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Thread: Side Stripe Shrimp

  1. #1

    Default Side Stripe Shrimp

    So I know everyone targets the spot prawns out of whittier. But if my recollection serves me correctly, the side stripe shrimp is a bit closer to the Amaebi (sweet shrimp) found in higher end sushi places.

    Are there decent populations in the whittier area? I figure its like asking where I can catch pink salmon during the king salmon season so I thought I'd ask.

    I've read they are more mud bottom types then Spot shrimp which are more structure and rocks kinda environment.

    If I HAVE to settle for spot shrimp, then so be it. lol.

  2. #2
    Forum Admin Brian M's Avatar
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    There has been a commercial sidestripe fishery out of Whittier for quite some time now, but all the fishing is done by dragging, not pots. I'm not sure if this is because the sidestripes aren't attracted to bait or because of the depth they're found at, but it's all dragging to my knowledge. The fishing is concentrated in Port Wells and Perry Passage, and yes, that is primarily a muddy bottom.

  3. #3

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    Only a few of the shrimp I catch are side stripe. Mostly spot. I don't particularly care for the taste of spot shrimp so I usually just throw them back. Just kidding.

  4. #4

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    You are right Brian, they are vegitarian. But you will catch a few in pots now and then. Some places do allow PU shrimp trawling.

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    Member Trakn's Avatar
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    The side stripes and there's quite a few of them out there, are in the mud. I think your mistaken on the side being sushi grade shrimp. I will trade you my sides for your spots. LOL I throw my sides back. They taste like mud to me. Not chicken

  6. #6

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    Interesting stuff. Vegetarian? Thanks. I have bought sidestripe at the store and they were great raw. But I can see if they live on the mud bottoms how they could "acquire" the taste.

    I was thinking if you could find them shallower since I want to try some shrimping from a kayak this year or just untargeted, it might have some decent results. Okay, sounds like there is a reason for targeting the spots. No harm in sticking to the spot shrimp!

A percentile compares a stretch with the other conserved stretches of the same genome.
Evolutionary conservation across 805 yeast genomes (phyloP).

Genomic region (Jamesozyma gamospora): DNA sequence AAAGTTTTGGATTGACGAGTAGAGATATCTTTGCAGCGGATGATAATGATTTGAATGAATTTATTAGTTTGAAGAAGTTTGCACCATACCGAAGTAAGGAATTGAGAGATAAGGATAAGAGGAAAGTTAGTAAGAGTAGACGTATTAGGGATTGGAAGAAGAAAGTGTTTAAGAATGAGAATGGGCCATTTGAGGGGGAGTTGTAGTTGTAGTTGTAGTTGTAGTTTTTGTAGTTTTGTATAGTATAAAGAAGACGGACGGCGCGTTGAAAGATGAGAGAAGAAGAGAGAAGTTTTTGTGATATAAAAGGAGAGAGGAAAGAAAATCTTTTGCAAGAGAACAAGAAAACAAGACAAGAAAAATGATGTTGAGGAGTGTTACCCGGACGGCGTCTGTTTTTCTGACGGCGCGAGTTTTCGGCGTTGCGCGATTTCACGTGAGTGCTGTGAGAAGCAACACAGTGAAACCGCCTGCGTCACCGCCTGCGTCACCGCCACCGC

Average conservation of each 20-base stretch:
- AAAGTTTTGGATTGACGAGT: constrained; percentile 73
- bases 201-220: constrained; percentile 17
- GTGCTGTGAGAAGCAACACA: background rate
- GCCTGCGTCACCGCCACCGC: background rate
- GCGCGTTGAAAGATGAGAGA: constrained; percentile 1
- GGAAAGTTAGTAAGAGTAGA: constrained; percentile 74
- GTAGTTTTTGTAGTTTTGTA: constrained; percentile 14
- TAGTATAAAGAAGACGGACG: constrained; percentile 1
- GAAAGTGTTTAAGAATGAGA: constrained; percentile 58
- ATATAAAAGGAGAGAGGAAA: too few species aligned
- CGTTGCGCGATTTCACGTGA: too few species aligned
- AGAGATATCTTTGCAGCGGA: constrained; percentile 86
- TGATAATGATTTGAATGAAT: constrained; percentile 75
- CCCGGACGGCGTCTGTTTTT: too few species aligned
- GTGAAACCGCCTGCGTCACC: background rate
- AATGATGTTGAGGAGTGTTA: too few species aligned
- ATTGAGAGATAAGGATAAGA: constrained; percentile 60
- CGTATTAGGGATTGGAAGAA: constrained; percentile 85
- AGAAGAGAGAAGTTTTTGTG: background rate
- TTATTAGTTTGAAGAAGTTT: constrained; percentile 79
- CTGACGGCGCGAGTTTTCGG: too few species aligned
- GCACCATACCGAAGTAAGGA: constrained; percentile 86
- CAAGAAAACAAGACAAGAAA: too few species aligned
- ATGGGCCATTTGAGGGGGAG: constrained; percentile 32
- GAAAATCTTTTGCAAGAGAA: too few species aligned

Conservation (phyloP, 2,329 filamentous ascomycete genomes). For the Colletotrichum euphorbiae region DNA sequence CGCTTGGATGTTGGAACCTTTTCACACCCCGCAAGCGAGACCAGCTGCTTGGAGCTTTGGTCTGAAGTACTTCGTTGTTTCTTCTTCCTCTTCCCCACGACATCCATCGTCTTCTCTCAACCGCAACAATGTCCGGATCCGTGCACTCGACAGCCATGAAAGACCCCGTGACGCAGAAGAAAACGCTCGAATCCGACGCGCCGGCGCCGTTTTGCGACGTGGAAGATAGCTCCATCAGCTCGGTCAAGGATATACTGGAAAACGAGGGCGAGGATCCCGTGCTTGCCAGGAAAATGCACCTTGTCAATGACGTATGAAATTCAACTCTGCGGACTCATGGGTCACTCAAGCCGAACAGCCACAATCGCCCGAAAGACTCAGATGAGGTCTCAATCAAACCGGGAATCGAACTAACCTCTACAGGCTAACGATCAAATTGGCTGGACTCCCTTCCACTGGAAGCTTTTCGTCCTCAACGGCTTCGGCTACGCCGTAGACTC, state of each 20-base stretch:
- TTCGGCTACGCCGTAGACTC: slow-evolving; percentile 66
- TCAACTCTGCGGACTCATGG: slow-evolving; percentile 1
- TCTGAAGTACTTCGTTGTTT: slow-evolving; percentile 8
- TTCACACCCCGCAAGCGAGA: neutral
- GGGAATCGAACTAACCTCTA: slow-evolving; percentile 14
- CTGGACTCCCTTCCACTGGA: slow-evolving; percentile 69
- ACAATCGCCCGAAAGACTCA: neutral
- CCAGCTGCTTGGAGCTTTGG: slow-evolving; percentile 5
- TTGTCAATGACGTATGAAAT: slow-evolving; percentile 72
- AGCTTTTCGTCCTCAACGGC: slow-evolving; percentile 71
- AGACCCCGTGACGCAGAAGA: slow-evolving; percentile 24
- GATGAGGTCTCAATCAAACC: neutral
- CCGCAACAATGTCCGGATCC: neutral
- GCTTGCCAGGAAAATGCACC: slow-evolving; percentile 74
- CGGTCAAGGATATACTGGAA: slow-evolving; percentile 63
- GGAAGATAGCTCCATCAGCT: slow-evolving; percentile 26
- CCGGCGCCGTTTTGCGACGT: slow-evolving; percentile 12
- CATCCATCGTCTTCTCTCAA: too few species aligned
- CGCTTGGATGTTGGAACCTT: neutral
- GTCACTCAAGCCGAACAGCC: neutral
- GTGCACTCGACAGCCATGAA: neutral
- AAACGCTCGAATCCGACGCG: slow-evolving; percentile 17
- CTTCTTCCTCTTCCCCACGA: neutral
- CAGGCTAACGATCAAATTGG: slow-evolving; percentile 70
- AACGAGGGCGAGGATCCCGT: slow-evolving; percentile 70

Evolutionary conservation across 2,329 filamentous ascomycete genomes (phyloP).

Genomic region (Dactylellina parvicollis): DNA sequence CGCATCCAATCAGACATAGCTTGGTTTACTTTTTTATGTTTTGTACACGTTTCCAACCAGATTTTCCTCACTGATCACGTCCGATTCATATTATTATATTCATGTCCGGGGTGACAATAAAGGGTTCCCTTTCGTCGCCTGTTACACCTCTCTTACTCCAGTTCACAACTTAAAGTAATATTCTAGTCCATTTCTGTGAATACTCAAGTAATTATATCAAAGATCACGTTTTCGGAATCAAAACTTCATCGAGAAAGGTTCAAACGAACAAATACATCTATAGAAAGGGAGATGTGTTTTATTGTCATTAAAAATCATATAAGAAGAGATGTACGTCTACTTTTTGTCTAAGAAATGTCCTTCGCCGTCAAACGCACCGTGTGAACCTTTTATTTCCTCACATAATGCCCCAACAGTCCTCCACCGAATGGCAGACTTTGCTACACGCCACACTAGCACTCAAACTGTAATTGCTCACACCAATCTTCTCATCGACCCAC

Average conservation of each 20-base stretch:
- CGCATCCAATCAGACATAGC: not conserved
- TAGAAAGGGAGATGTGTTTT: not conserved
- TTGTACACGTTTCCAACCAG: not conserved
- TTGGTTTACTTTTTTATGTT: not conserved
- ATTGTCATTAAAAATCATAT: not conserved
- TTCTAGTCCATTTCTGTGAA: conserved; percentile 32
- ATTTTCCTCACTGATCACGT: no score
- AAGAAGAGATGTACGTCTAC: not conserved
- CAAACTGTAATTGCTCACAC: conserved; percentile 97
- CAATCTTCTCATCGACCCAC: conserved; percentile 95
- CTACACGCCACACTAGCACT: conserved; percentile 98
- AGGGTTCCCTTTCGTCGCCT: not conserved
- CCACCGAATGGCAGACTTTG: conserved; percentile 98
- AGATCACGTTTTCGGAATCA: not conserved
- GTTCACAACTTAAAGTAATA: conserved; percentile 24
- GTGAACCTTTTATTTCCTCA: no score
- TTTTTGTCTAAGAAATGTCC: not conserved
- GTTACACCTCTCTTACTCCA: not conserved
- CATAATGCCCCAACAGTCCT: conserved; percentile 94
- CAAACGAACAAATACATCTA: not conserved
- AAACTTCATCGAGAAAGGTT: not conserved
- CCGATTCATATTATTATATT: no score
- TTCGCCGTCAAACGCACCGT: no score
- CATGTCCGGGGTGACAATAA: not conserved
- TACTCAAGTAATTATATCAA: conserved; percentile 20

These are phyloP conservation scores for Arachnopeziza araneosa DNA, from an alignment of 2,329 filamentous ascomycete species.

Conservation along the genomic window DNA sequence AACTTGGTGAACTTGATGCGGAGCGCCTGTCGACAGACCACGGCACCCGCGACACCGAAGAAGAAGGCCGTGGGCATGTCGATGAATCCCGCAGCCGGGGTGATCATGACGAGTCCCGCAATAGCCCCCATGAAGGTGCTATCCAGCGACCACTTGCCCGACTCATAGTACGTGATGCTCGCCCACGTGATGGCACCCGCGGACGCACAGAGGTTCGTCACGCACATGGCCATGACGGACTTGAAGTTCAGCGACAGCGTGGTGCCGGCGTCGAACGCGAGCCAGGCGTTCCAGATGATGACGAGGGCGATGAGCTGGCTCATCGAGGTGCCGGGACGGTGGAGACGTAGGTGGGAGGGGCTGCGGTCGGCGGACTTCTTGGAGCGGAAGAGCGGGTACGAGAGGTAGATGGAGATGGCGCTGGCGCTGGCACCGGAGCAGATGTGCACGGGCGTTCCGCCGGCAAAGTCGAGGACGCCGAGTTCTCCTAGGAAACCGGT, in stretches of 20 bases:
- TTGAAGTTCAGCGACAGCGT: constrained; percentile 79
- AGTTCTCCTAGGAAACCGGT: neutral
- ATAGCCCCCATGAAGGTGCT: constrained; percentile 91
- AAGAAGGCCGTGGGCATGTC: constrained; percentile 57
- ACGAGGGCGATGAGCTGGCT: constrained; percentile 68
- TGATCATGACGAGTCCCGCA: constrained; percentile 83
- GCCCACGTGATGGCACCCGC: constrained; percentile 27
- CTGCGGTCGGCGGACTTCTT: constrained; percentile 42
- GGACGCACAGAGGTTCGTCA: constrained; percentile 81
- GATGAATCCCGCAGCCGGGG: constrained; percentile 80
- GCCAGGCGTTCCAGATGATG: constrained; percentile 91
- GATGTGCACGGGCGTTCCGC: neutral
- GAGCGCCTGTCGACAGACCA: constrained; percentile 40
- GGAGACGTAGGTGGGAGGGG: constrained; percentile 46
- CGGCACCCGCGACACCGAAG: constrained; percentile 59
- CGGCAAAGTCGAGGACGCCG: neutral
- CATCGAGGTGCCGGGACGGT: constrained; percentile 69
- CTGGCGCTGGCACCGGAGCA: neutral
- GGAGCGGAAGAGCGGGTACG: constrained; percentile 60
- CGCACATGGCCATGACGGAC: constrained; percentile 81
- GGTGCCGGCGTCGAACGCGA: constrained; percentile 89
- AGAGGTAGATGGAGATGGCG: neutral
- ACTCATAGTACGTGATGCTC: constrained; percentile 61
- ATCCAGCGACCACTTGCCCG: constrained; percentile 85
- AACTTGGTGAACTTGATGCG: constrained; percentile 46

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    Forum Admin Brian M's Avatar
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    Quote Originally Posted by mallardman View Post
    You are right Brian, they are vegitarian.
    I thought that was the case, but I wasn't certain...didn't want to pass along inaccurate information.

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    For those that say you toss them back and that they have a muddy taste, are you sure you're not referring to either coonstripe or pink (humpback) shrimp? I can't recall ever catching a sidestripe shrimp in a pot in PWS. I'm sure it happens, but it would be rare at best. I do catch coonstripe and pink shrimp with regularity, though. As for coonstripes, I think they're sweeter than the spots.

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    Member Trakn's Avatar
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    Your right Brian I assumed he meant coons. I call them stripes. They may be sweeter there also mushier and muddy tasting to me. IMO I as do most prefer the spots for the best table fair.

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    Member patrickL's Avatar
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    Here's a link with a photo of all the shrimp you are talking about.

    http://www.monkeyfacenews.typepad.com/

    Its a big page but just scroll down about a third of the way and you'll see the photo with 5 species of shrimp. Pretty cool for figuring out what you're catching. I've mostly caught spots and only a few coons.

  11. #11
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    tastey little buggers those sidestripes... What about pink shrimp?
    I choose to fly fish, not because its easy, but because its hard.

  12. #12

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    Quote Originally Posted by Trakn View Post
    Your right Brian I assumed he meant coons. I call them stripes. They may be sweeter there also mushier and muddy tasting to me. IMO I as do most prefer the spots for the best table fair.
    I agree that spots are king of shrimp when cooked. The others it seems like most are good but enough are soft and mushy it turns me when boiled or steamed.

    I am talking about eating the shrimp raw. The spots are also excellent, texture very firm for raw shrimp but to me, it seems like they aren't as sweet. But I can't say I have ever tried them side by side.

    I was interested in the other species because if they were under harvested like say pink salmon by sports fishermen, maybe they would be easier. Plus I was looking to fish something shallower since I want to do it out of a kayak and I also hear that you have a higher chance of catching an octopus in shallower pots...say 300 ft or so. As long as eventually I got enough shrimp, for eating preference I'd prefer to see an Octopus come up in a pot. A large part due to the fact I can buy shrimp but it seems rare to be able to come up with good quality Octopus for human consumption around here and its never fresh (not frozen) or raw.

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    Member Trakn's Avatar
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    Kardinal84
    When you catch that 80 pound Octopus and your in your kayak, call me... I want to watch that show play out.

  14. #14

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    Quote Originally Posted by Trakn View Post
    Kardinal84
    When you catch that 80 pound Octopus and your in your kayak, call me... I want to watch that show play out.